What is the best weapon? Recently, I wrote a few articles on that, but it amounts to familiarity with your weapon – it needs to be handy and ready, and powerful enough to STOP a bear, not just kill it! Beyond 30 yards, if a bear isn’t charging, a .30-30 might suffice depending on bullet selection and placement. In other words, the bear must be still and unaware of your presence for careful shooting. If thick brush is handy, or it’s a thick timbered area with deep ravines, I’d never knowingly go to such an area with a .30-30, or something akin, because of the strong possibility of wounding or needing to follow up. If you have a skilled partner with adequate firepower, who won’t panic, your .30-30 might be adequate but there’s still higher risk involved than if you’re toting a .45-70 with good loads, for example. Much better than a .30-30 would be a handy medium like a .350 Rem Mag in a 660 type of thing. And a handy .350 Rem Mag loaded with quality 225s, or preferably 250s, makes a handy firearm for most other North American big game including grizzly. So does a .35 Whelen, .338 Win or 9.3 x 62 Mauser if they are kept relatively light and handy.
Because of costs today, the average hunter will pick and choose his/her annual hunts carefully. It’s likely he’ll never make it to Africa or even Alaska. But there’s still lots of local hunting available in states and provinces. My wife and I were recently invited by our oldest son and wife to visit them this fall in their new home in the Province of New Brunswick, our native province – where we grew up and where I was born. They were living on the lakefront of downtown Toronto in a condo until the end of May. It was sold to another couple who have already moved there. But they have one month left before they both retire so have rented “space” until they move at the end of June. The moving van has already taken their “stuff” to N.B.
Brent, who has been involved in missions, with his wife, in Africa for two decades, then as a rep for another mission that took him to most of the worlds troubled areas for another decade, has more recently been VP of Operations and Personnel at the famed Yonge Street Mission in Downtown Toronto (200 employees and 600 volunteers under him) until he retires the end of this month. He now wants to do fishing, hunting and painting in their new location on an island in the Passamaquody Bay, an inlet off the famed Bay of Fundy. Access to the N.B. mainland is via government ferry that is only a few hundred yards across salt water. There are scores of whitetail deer in the area, and he has invited me to hunt with him this fall, acting as my guide. I will use a borrowed rifle. He has inherited several from his deceased FIL, as well as the one I’ve handloaded for him – a Winchester M94 XTR in .356 Winchester. I’ve loaded it with the 220gr Speer over 47.5 grains of W748 at about 2200 to 2250 fps. That’s somewhat better than the .30-30 from his FIL that I may end up toting! Any black bear in New Brunswick? Tons! Will I get a license? Probably. And factory loads only, but I’d choose the 170gr over the 150. Typically, the 170 leaves the short 20″ barrel around 2100 fps. A male black bear in N.B. should go on average around 350 lbs, though it’s possible for a monster bear to show up. The largest from that area was shot back in the 1930’s and estimated at 1100 lbs. And that was less than 100 miles, as crows fly, from where I grew up! What would that factory load in the 30-30 look like at 60 yards? Brent would likely offer the .356 Winchester, but I think I’d stick with the .30-30 for educational purposes (for myself).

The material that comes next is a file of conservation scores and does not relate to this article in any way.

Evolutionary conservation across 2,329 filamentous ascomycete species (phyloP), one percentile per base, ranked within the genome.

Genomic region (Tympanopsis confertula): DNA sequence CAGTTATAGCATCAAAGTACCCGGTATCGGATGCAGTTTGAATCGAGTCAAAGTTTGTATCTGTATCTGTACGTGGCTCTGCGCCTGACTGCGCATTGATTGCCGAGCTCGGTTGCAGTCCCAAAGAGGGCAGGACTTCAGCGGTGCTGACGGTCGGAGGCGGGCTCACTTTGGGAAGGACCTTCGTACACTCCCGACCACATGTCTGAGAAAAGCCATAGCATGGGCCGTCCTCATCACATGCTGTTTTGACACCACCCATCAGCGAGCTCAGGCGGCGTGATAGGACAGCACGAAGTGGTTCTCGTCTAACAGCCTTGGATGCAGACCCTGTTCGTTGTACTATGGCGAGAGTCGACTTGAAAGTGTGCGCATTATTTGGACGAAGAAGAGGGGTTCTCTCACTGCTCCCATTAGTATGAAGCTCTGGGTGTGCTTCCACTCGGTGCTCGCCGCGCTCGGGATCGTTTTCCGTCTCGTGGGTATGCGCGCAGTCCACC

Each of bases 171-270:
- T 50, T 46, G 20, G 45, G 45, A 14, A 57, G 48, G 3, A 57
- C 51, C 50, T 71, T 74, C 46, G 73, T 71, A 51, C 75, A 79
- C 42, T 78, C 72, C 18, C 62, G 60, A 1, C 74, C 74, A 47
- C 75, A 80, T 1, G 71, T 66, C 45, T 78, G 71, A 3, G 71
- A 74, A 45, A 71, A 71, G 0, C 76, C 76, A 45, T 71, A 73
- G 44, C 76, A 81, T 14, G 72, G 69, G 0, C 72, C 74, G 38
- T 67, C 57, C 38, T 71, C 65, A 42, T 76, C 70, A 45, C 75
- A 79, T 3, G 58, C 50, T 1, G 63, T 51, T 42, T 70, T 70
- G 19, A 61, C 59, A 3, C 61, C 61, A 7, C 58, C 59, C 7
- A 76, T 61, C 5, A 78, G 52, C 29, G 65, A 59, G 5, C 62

< Brent’s .356 Winchester.
Rifle: lever action M94 in .30-30
Barrel = 20″
Bullet: 170gr RN
SD = .257
BC = .304 (Speer)
MV = 2100 fps/ 1664 ft-lbs/ 31 TE/ -1.6″
30 yds = 2022 fps/ 1543 ft-lbs/ 29 TE/ -0.19″ (With a “good hit” in heart-lungs should put down a 230 lb bruin that’s charging.)
60 yds = 1947 fps/ 1430 ft-lbs/ 27 TE/ +0.45″ (A “good hit” in heart-lungs should do for up to a 480 lb bear at rest.)
90 yds = 1873 fps/ 1324 ft-lbs/ 25 TE/ +0.26″ ( A decent quartering away shot should handle a 300 pounder walking away.)
Who says we need more than a .30-30?